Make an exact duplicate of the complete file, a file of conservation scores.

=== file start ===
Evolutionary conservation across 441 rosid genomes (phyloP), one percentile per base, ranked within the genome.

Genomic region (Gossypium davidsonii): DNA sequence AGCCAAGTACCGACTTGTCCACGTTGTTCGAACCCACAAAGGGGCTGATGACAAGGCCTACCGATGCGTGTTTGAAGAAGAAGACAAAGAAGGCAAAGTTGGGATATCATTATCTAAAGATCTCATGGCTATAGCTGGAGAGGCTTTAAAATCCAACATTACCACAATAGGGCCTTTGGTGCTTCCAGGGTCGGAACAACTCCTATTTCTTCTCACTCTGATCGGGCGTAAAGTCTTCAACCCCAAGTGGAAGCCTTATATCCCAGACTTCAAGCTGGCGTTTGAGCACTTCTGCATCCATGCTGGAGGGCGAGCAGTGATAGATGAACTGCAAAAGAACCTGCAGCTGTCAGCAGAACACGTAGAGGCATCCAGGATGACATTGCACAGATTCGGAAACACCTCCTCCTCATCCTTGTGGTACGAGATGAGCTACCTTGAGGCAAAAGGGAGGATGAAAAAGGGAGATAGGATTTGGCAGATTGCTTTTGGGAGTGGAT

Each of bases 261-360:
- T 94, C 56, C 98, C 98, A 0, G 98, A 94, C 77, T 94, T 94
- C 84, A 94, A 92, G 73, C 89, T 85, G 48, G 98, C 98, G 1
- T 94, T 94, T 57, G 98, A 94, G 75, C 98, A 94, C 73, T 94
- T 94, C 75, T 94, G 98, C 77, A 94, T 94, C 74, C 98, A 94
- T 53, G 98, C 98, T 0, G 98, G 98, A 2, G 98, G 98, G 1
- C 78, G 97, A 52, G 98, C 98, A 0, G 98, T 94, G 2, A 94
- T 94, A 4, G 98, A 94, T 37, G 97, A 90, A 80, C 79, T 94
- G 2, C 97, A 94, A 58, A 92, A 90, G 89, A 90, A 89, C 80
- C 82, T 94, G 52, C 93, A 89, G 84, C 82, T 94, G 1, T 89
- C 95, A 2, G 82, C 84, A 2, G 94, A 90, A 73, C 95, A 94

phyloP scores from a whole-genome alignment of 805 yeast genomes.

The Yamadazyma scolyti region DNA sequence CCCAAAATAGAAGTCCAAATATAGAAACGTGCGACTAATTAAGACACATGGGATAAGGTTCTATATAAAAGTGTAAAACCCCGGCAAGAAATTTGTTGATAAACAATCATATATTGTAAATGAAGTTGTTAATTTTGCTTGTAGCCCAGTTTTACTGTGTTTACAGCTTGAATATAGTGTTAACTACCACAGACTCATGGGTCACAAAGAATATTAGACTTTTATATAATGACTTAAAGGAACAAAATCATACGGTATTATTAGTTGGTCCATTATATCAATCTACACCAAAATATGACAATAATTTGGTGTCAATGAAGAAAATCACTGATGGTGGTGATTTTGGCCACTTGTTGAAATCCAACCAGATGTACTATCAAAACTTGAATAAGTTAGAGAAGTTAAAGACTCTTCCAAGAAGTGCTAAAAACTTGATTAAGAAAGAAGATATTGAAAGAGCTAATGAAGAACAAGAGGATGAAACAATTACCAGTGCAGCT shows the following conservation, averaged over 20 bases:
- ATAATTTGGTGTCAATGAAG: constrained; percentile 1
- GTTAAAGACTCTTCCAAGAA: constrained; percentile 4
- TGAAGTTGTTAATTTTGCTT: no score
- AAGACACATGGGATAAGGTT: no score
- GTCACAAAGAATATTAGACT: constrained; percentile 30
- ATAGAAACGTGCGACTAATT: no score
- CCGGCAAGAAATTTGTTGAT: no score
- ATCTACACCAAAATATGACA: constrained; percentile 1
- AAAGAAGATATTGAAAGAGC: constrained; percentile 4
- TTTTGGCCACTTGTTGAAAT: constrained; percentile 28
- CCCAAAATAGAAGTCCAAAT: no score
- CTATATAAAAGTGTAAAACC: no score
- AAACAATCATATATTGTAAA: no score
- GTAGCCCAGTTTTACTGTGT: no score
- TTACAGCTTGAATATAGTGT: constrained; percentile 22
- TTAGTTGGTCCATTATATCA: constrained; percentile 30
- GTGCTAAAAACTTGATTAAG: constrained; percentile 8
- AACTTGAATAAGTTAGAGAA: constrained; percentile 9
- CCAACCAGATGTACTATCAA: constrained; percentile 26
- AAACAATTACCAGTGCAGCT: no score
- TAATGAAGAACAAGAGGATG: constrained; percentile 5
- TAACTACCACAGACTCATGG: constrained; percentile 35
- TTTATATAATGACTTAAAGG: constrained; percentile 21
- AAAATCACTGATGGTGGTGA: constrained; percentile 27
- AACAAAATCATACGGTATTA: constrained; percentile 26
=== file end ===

Evolutionary conservation across 441 rosid genomes (phyloP), one percentile per base, ranked within the genome.

Genomic region (Gossypium davidsonii): DNA sequence AGCCAAGTACCGACTTGTCCACGTTGTTCGAACCCACAAAGGGGCTGATGACAAGGCCTACCGATGCGTGTTTGAAGAAGAAGACAAAGAAGGCAAAGTTGGGATATCATTATCTAAAGATCTCATGGCTATAGCTGGAGAGGCTTTAAAATCCAACATTACCACAATAGGGCCTTTGGTGCTTCCAGGGTCGGAACAACTCCTATTTCTTCTCACTCTGATCGGGCGTAAAGTCTTCAACCCCAAGTGGAAGCCTTATATCCCAGACTTCAAGCTGGCGTTTGAGCACTTCTGCATCCATGCTGGAGGGCGAGCAGTGATAGATGAACTGCAAAAGAACCTGCAGCTGTCAGCAGAACACGTAGAGGCATCCAGGATGACATTGCACAGATTCGGAAACACCTCCTCCTCATCCTTGTGGTACGAGATGAGCTACCTTGAGGCAAAAGGGAGGATGAAAAAGGGAGATAGGATTTGGCAGATTGCTTTTGGGAGTGGAT

Each of bases 261-360:
- T 94, C 56, C 98, C 98, A 0, G 98, A 94, C 77, T 94, T 94
- C 84, A 94, A 92, G 73, C 89, T 85, G 48, G 98, C 98, G 1
- T 94, T 94, T 57, G 98, A 94, G 75, C 98, A 94, C 73, T 94
- T 94, C 75, T 94, G 98, C 77, A 94, T 94, C 74, C 98, A 94
- T 53, G 98, C 98, T 0, G 98, G 98, A 2, G 98, G 98, G 1
- C 78, G 97, A 52, G 98, C 98, A 0, G 98, T 94, G 2, A 94
- T 94, A 4, G 98, A 94, T 37, G 97, A 90, A 80, C 79, T 94
- G 2, C 97, A 94, A 58, A 92, A 90, G 89, A 90, A 89, C 80
- C 82, T 94, G 52, C 93, A 89, G 84, C 82, T 94, G 1, T 89
- C 95, A 2, G 82, C 84, A 2, G 94, A 90, A 73, C 95, A 94

phyloP scores from a whole-genome alignment of 805 yeast genomes.

The Yamadazyma scolyti region DNA sequence CCCAAAATAGAAGTCCAAATATAGAAACGTGCGACTAATTAAGACACATGGGATAAGGTTCTATATAAAAGTGTAAAACCCCGGCAAGAAATTTGTTGATAAACAATCATATATTGTAAATGAAGTTGTTAATTTTGCTTGTAGCCCAGTTTTACTGTGTTTACAGCTTGAATATAGTGTTAACTACCACAGACTCATGGGTCACAAAGAATATTAGACTTTTATATAATGACTTAAAGGAACAAAATCATACGGTATTATTAGTTGGTCCATTATATCAATCTACACCAAAATATGACAATAATTTGGTGTCAATGAAGAAAATCACTGATGGTGGTGATTTTGGCCACTTGTTGAAATCCAACCAGATGTACTATCAAAACTTGAATAAGTTAGAGAAGTTAAAGACTCTTCCAAGAAGTGCTAAAAACTTGATTAAGAAAGAAGATATTGAAAGAGCTAATGAAGAACAAGAGGATGAAACAATTACCAGTGCAGCT shows the following conservation, averaged over 20 bases:
- ATAATTTGGTGTCAATGAAG: constrained; percentile 1
- GTTAAAGACTCTTCCAAGAA: constrained; percentile 4
- TGAAGTTGTTAATTTTGCTT: no score
- AAGACACATGGGATAAGGTT: no score
- GTCACAAAGAATATTAGACT: constrained; percentile 30
- ATAGAAACGTGCGACTAATT: no score
- CCGGCAAGAAATTTGTTGAT: no score
- ATCTACACCAAAATATGACA: constrained; percentile 1
- AAAGAAGATATTGAAAGAGC: constrained; percentile 4
- TTTTGGCCACTTGTTGAAAT: constrained; percentile 28
- CCCAAAATAGAAGTCCAAAT: no score
- CTATATAAAAGTGTAAAACC: no score
- AAACAATCATATATTGTAAA: no score
- GTAGCCCAGTTTTACTGTGT: no score
- TTACAGCTTGAATATAGTGT: constrained; percentile 22
- TTAGTTGGTCCATTATATCA: constrained; percentile 30
- GTGCTAAAAACTTGATTAAG: constrained; percentile 8
- AACTTGAATAAGTTAGAGAA: constrained; percentile 9
- CCAACCAGATGTACTATCAA: constrained; percentile 26
- AAACAATTACCAGTGCAGCT: no score
- TAATGAAGAACAAGAGGATG: constrained; percentile 5
- TAACTACCACAGACTCATGG: constrained; percentile 35
- TTTATATAATGACTTAAAGG: constrained; percentile 21
- AAAATCACTGATGGTGGTGA: constrained; percentile 27
- AACAAAATCATACGGTATTA: constrained; percentile 26